After a great night’s sleep, yet still with no idea what to expect, I got up and found myself in the lobby with several others being directed to a suite of mini-buses designed to take us to the Arena Hall venue at Madinet Jumeirah. Bumping into Vanessa King from Action for Happiness in the UK, we travelled together taking in, and marvelling at, the experience: blue flags along the streets and hundreds of mini-buses and cars lining up to enter the hotel drop off point; thousands of people; getting my special registration pass, and going through security to get into the venue. It was all overwhelming!
Initially, due to my desire to add value, I had trouble simply being present and enjoying the experience, as I felt I wanted to give something back in return for being paid to attend. If they didn’t need me to speak and I couldn’t add value in that way, maybe I could help with the catering?! I almost wanted to help the wait staff, just to give back and add value to the process! After asking several people how I could contribute, I was reassured my role was told to listen, learn, offer ideas, take it all in and share it.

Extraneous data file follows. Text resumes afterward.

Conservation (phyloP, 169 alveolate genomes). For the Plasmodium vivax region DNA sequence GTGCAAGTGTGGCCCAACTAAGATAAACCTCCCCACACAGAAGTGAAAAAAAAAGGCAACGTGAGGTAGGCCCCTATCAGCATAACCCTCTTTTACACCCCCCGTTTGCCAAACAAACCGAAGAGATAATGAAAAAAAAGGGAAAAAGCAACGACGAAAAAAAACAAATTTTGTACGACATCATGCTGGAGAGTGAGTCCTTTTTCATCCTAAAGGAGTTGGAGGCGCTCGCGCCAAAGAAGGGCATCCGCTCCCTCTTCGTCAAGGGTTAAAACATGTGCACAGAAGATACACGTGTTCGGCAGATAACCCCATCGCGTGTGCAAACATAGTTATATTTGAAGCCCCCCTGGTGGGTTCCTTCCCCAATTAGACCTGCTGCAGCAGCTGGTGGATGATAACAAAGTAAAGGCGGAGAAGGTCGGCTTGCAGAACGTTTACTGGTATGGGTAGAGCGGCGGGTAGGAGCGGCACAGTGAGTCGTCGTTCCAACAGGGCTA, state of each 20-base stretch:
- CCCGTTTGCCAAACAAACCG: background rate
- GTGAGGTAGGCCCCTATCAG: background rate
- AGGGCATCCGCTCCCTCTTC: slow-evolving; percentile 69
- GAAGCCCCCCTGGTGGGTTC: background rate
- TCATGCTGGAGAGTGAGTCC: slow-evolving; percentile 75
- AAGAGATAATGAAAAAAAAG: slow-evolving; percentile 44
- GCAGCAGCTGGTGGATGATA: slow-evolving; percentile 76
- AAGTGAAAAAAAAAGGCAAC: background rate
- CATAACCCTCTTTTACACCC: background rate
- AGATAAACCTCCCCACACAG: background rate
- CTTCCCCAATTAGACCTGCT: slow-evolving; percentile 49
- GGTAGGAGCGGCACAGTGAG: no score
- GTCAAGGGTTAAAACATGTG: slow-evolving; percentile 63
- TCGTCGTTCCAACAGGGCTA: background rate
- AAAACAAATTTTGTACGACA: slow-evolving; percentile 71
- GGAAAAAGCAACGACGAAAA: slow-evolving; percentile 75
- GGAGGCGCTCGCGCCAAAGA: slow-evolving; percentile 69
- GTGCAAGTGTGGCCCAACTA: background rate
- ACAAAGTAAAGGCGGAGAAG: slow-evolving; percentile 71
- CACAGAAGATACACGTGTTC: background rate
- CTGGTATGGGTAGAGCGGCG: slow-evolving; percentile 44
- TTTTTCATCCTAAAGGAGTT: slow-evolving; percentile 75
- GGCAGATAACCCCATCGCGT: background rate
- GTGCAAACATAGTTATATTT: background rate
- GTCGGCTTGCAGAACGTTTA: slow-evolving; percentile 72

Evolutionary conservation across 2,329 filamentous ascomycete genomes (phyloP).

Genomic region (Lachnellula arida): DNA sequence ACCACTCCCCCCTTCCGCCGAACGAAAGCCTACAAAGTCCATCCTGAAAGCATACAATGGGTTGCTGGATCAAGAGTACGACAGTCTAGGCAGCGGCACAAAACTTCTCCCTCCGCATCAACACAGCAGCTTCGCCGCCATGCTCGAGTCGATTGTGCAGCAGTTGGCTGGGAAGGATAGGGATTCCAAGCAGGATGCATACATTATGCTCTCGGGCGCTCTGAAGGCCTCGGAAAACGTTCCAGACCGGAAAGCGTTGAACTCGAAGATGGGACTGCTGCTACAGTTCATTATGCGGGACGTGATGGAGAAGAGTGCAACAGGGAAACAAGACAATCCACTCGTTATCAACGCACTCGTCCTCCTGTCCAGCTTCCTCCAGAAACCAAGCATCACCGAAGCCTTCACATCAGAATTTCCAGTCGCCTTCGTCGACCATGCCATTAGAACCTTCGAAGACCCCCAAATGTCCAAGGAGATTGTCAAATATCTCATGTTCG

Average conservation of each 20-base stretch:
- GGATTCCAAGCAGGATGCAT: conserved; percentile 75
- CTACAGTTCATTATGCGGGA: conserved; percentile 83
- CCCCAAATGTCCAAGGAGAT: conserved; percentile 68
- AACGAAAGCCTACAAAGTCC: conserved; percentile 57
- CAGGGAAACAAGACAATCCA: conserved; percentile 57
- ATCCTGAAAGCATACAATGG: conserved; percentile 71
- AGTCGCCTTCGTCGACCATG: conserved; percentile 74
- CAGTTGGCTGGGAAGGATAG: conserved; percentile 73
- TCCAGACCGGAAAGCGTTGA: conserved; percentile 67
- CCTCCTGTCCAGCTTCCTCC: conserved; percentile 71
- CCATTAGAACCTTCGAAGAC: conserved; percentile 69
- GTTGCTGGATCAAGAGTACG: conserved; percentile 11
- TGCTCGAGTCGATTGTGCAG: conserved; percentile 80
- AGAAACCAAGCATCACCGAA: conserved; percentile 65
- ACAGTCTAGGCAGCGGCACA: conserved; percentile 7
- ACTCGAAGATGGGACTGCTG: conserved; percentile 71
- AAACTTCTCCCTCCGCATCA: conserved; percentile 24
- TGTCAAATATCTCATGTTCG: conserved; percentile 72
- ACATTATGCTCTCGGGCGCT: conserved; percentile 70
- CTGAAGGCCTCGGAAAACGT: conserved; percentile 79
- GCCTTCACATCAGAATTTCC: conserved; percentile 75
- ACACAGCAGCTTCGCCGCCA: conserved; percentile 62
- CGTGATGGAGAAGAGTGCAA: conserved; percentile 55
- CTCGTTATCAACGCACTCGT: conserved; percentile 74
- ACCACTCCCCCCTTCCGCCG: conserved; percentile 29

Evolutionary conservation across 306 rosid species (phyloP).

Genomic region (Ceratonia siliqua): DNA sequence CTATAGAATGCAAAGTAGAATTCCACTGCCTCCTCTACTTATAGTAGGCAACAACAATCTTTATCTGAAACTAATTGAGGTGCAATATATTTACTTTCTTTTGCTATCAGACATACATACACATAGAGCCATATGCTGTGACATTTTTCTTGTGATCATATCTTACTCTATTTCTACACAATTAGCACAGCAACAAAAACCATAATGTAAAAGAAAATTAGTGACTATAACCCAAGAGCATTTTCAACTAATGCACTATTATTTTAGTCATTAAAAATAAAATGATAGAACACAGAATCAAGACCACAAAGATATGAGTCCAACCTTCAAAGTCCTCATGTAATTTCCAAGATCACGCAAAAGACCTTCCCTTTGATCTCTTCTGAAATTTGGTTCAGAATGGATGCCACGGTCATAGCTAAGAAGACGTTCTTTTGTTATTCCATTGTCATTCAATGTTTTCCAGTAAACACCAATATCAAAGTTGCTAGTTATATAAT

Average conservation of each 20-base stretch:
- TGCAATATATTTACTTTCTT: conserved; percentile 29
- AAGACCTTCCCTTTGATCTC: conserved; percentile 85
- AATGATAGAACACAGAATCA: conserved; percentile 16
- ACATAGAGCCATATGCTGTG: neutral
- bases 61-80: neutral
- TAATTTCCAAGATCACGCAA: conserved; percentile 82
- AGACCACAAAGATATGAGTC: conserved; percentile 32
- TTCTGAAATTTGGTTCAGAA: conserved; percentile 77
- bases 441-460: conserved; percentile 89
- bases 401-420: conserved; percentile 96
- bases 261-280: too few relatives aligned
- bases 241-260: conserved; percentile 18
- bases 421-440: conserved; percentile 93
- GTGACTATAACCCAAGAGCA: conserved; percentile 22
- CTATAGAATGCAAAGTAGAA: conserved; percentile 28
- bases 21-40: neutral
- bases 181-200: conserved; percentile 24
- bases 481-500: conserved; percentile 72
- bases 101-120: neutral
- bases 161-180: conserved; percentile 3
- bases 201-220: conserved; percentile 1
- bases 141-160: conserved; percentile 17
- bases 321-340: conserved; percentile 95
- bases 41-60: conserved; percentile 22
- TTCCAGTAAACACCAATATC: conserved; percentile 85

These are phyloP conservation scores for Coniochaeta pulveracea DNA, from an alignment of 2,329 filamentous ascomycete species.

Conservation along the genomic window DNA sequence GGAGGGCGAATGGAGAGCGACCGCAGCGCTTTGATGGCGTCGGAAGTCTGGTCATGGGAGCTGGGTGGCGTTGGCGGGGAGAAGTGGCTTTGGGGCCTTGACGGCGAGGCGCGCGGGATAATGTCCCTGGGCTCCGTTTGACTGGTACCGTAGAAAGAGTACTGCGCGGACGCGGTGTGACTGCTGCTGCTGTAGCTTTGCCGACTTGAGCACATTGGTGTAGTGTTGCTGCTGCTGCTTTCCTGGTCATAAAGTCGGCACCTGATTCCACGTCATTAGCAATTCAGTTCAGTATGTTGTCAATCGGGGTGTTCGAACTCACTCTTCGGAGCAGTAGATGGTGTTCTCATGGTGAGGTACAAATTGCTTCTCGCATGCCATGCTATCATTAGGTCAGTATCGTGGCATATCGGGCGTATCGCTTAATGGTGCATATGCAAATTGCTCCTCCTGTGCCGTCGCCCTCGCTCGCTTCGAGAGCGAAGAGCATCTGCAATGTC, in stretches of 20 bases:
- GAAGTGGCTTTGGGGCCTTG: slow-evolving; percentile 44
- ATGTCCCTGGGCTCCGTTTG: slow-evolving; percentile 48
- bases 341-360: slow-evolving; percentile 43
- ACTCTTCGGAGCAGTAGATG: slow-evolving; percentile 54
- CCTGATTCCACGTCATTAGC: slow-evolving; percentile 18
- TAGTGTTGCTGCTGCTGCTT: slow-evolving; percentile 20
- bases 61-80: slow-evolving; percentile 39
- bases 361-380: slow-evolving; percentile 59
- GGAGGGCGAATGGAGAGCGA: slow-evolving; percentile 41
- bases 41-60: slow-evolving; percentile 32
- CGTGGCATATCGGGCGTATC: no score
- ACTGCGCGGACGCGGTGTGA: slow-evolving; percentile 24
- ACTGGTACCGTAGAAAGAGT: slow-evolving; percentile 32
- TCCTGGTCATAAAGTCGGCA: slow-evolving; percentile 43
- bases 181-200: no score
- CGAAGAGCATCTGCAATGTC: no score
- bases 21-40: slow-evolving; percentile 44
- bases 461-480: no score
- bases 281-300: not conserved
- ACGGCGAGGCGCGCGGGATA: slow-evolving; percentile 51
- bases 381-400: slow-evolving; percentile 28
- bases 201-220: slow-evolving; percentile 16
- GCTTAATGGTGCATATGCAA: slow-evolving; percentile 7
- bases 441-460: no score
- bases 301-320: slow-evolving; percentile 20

The event itself was amazing – over 5000 people from 170 countries. There were senior ministers, including prime ministers from many countries, high-level officials, leading business leaders, leading researchers and some of the greatest minds (including Nobel prize winners), and even a Hollywood star. I have never been to such a diverse event that included everyone from Harrison Ford talking about climate change, to Tony Robbins (doing what Tony Robbins does), to the Pope exploring world happiness, to Imran Khan – former international cricket star and current Prime Minister of Pakistan, Arianna Huffington, Joseph Gordon-Levitt, Steven Pinker (who I love), the Crown Prince of Dubai, High Highness Sheikh Hamdan Bin Mohammed Bin Rashid Al and of course the wonderful Minister of State for Happiness and Wellbeing Her Excellency Ohood AlRoumi.
The presentations covered everything from cutting edge technology and artificial intelligence, and how it will change the way we work and live, through to personalised medicine and driverless public transport.
One presentation I found particularly interesting was from Harald Schmidt, who predicted the end of pharmaceutical companies in the next 10 years, due to the focus on microbiome testing and personalised medicine, which is leading to health coaches creating individualised health plans. This was of interest to me after studying this topic in Venice last year and then the Langley Group launching our Microbiome and the Brain online course.